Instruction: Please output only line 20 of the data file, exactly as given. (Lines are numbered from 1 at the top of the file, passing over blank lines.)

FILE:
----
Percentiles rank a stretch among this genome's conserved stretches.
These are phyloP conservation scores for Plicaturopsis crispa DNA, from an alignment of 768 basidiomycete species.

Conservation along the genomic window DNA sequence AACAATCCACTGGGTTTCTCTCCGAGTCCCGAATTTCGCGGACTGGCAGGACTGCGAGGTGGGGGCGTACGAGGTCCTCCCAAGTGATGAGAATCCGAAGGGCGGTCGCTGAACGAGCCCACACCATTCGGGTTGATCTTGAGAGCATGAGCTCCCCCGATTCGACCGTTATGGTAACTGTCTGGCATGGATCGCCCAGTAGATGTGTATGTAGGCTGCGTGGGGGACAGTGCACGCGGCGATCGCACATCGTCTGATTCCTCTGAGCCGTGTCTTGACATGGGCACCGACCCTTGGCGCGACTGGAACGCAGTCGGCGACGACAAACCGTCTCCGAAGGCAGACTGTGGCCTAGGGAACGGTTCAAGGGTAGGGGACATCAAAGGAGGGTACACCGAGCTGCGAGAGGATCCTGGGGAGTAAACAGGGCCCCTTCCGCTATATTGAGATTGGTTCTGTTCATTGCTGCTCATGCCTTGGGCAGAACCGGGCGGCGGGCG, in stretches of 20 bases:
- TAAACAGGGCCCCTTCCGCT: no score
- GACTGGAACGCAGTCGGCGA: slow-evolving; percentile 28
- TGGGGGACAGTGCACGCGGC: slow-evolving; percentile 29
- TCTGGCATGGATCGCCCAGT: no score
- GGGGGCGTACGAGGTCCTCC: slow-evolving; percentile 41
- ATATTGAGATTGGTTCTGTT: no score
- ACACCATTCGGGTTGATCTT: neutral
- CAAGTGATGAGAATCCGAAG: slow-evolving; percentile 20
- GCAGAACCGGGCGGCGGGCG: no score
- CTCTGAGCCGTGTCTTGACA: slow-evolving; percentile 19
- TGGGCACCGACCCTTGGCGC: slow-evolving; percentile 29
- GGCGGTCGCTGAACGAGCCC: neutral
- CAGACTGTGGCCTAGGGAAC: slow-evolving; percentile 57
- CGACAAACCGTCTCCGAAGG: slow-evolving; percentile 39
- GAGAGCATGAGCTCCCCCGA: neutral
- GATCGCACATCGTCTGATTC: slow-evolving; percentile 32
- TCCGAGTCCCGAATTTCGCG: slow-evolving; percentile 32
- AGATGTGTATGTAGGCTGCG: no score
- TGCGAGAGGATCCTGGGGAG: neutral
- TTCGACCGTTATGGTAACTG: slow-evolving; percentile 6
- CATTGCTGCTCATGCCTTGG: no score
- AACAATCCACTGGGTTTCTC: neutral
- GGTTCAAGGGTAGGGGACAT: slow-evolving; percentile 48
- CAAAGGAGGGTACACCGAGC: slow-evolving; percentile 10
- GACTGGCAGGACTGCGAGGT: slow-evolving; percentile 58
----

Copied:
- TCCGAGTCCCGAATTTCGCG: slow-evolving; percentile 32